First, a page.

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The methods for using indigo often dye a cloth several tens of times over a period of four or five days in order to reach the required depth of colour. Incredible control is needed to avoid staining the white areas during dyeing and rinsing of the cloth – this is the power of the craft of Shibori. Indigo, as with all natural dyes, is sensitive to sunlight as well as other aspects of the weather. This ticks all of my boxes! Due to it’s such strong associations with Japan, I haven’t wanted to directly use indigo as part of my own work, as it feels like it is someone else’s craft tradition – if you know what I mean? However, I think I can still learn from some of the general techniques and shibori practices, particularly the texture you gain from the tight folding.

[1] http://www.wmagazine.com/culture/art-and-design/2014/11/sam-gilliam-artist/
[2] https://newamericanpaintings.wordpress.com/2011/04/21/well-hung-a-qa-with-sam-gilliam/
[3] http://www.culturebase.net/artist.php?914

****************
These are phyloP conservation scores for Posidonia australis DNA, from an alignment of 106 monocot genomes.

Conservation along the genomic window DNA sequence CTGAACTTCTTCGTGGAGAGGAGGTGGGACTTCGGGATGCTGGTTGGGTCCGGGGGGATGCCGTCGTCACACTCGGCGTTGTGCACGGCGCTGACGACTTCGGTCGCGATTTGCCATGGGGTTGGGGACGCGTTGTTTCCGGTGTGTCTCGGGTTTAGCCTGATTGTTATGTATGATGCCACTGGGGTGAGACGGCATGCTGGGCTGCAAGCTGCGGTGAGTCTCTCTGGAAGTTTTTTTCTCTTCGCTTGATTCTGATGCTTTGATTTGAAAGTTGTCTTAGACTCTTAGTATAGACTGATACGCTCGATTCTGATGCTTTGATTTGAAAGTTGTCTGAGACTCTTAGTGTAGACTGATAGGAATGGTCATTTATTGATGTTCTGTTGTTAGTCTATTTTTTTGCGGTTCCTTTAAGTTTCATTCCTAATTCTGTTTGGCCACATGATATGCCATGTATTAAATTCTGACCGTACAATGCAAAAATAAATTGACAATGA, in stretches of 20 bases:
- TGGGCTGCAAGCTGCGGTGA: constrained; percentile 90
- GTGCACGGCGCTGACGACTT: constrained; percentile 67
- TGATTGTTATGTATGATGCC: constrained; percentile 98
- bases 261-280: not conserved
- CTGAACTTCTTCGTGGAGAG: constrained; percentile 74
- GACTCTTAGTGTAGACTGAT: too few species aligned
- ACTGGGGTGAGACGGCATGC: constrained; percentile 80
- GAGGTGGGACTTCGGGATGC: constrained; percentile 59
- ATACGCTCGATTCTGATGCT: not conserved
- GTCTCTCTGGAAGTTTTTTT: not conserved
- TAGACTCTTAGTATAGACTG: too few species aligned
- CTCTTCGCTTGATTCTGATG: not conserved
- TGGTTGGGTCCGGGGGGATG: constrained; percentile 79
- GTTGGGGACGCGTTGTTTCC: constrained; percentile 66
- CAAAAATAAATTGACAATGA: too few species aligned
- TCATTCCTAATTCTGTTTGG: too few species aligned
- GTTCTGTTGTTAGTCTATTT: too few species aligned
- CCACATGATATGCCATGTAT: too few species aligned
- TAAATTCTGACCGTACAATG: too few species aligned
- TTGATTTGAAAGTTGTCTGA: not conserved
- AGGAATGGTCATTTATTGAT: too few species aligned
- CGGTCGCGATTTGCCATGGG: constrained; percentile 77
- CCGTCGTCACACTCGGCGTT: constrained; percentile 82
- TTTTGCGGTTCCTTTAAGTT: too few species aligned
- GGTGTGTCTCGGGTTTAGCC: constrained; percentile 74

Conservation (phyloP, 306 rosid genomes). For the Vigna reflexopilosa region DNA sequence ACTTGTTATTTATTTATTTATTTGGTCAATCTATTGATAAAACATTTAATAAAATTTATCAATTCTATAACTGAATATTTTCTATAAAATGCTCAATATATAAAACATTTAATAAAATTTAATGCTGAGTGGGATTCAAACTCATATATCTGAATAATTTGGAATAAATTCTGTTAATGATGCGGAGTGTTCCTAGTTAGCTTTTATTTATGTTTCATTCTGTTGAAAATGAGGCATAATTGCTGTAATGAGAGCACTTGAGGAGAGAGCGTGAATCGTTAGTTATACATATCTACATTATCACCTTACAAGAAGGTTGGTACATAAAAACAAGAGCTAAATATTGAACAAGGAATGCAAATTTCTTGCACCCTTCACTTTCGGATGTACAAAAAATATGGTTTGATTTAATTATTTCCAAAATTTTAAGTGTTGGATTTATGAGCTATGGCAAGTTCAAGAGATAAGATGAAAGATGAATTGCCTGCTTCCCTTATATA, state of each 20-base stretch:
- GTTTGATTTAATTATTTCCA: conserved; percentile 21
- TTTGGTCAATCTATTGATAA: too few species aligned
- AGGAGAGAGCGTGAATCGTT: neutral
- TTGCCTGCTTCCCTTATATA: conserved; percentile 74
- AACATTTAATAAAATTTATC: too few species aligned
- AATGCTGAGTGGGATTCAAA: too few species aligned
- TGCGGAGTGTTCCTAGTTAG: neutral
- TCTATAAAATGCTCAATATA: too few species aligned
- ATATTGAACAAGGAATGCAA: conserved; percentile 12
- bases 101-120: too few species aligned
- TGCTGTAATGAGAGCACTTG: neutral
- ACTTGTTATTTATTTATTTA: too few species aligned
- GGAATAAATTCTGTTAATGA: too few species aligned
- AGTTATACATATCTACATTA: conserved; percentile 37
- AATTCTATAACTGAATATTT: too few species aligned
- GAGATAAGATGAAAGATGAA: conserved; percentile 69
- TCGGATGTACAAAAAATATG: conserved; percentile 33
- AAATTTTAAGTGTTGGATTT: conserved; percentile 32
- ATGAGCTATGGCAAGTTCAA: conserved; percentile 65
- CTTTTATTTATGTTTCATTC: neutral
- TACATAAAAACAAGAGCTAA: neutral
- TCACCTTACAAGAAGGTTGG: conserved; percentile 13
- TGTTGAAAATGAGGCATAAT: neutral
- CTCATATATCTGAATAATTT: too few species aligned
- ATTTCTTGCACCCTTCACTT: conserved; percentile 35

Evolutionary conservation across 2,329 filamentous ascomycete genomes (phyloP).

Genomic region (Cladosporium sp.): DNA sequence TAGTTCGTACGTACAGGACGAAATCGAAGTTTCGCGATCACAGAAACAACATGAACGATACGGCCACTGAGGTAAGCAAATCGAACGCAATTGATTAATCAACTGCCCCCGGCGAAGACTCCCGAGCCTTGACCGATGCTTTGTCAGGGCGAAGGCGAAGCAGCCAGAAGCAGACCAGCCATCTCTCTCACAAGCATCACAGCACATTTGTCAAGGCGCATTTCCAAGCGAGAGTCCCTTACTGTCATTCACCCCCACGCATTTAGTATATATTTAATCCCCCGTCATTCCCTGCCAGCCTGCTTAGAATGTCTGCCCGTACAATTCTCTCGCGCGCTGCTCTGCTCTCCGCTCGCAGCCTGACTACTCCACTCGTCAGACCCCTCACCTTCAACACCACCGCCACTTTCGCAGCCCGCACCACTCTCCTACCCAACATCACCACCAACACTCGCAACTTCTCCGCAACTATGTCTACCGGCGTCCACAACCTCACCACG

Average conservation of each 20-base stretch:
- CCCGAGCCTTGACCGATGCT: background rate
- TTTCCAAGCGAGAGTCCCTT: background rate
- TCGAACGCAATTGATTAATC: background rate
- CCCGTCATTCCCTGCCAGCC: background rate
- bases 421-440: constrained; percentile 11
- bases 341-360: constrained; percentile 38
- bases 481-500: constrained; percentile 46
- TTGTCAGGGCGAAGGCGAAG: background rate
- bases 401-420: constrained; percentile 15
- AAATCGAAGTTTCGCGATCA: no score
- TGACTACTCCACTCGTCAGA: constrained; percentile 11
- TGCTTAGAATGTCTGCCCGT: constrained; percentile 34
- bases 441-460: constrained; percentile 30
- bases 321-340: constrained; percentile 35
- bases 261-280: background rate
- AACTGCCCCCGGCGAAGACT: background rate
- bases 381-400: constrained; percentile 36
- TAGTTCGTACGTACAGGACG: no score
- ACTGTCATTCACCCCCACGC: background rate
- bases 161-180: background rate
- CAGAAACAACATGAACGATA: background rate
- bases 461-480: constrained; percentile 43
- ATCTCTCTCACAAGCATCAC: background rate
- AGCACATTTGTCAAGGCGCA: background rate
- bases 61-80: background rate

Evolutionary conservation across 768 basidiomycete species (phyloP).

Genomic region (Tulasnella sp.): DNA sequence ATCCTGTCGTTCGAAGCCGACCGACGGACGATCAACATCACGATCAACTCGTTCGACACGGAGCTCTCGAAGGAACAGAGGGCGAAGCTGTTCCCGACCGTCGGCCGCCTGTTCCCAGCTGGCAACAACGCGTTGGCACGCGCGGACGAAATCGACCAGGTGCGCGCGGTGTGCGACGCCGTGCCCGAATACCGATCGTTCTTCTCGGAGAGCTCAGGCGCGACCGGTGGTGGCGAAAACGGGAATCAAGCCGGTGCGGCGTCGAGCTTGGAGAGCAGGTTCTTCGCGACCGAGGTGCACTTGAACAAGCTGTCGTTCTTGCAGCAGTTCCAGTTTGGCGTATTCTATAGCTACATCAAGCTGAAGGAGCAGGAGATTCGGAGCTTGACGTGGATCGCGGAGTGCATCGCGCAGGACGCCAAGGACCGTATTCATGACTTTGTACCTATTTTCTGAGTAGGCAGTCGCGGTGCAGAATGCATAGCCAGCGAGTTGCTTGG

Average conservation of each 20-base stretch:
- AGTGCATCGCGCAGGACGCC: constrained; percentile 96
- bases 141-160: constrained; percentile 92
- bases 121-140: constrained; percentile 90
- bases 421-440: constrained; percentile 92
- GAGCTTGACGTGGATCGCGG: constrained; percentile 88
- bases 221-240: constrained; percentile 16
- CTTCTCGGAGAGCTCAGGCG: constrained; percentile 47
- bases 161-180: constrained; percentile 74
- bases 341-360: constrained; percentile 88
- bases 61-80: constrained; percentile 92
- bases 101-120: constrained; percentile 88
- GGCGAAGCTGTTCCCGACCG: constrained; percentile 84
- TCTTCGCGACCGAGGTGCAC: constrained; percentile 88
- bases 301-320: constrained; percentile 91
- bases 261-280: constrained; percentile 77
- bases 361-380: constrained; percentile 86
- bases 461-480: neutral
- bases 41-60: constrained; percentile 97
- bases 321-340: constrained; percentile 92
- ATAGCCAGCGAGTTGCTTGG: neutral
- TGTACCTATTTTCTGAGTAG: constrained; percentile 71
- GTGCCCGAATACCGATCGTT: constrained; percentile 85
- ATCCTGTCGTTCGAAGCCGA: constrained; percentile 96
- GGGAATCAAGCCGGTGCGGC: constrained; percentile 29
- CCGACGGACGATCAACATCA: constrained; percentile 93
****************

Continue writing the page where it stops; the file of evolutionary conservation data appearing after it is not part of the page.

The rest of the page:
A new series of work….

…I am quite pleased with this new series, and very intrigued about where it could take me.

My research has been focussing on using natural dyeing processes as a way to explore the boundaries between material, place and time. I have been using stochasic processes – i.e. those with a random element which cannot be completely constrained, creating an interesting conversation between between the material and maker.

For these pieces (which for lack of any other description I am calling ‘fabric drawings’), I have used collected English wildflowers, plants and tree bark to create texture, using the environment itself as part of the mark-making process. These first pieces have both been rain-dyed. I am exploring a couple of different debates with this work, both centred around my ideas on ‘local knowledge’. Firstly, using handmade plant dyes and pigments, the work explores how the evolution of natural colour, rarely lightfast, allows us to question the relationship between knowledge of place and permanence. Secondly, constraining the natural sculptural movement of the textiles onto the frame, engages us in a discussion of how we balance freedom and constraint of local knowledge.

We used to know the names of all the flowers

I
Calico, Chamomile flowers, rain-water

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II
Calico, dried wild flowers, oak chips, English madder, rain water

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New dyeing experiments

I’m taking my natural dyeing experiments up a level with some long term projects, using more radical transformation processes. Exciting!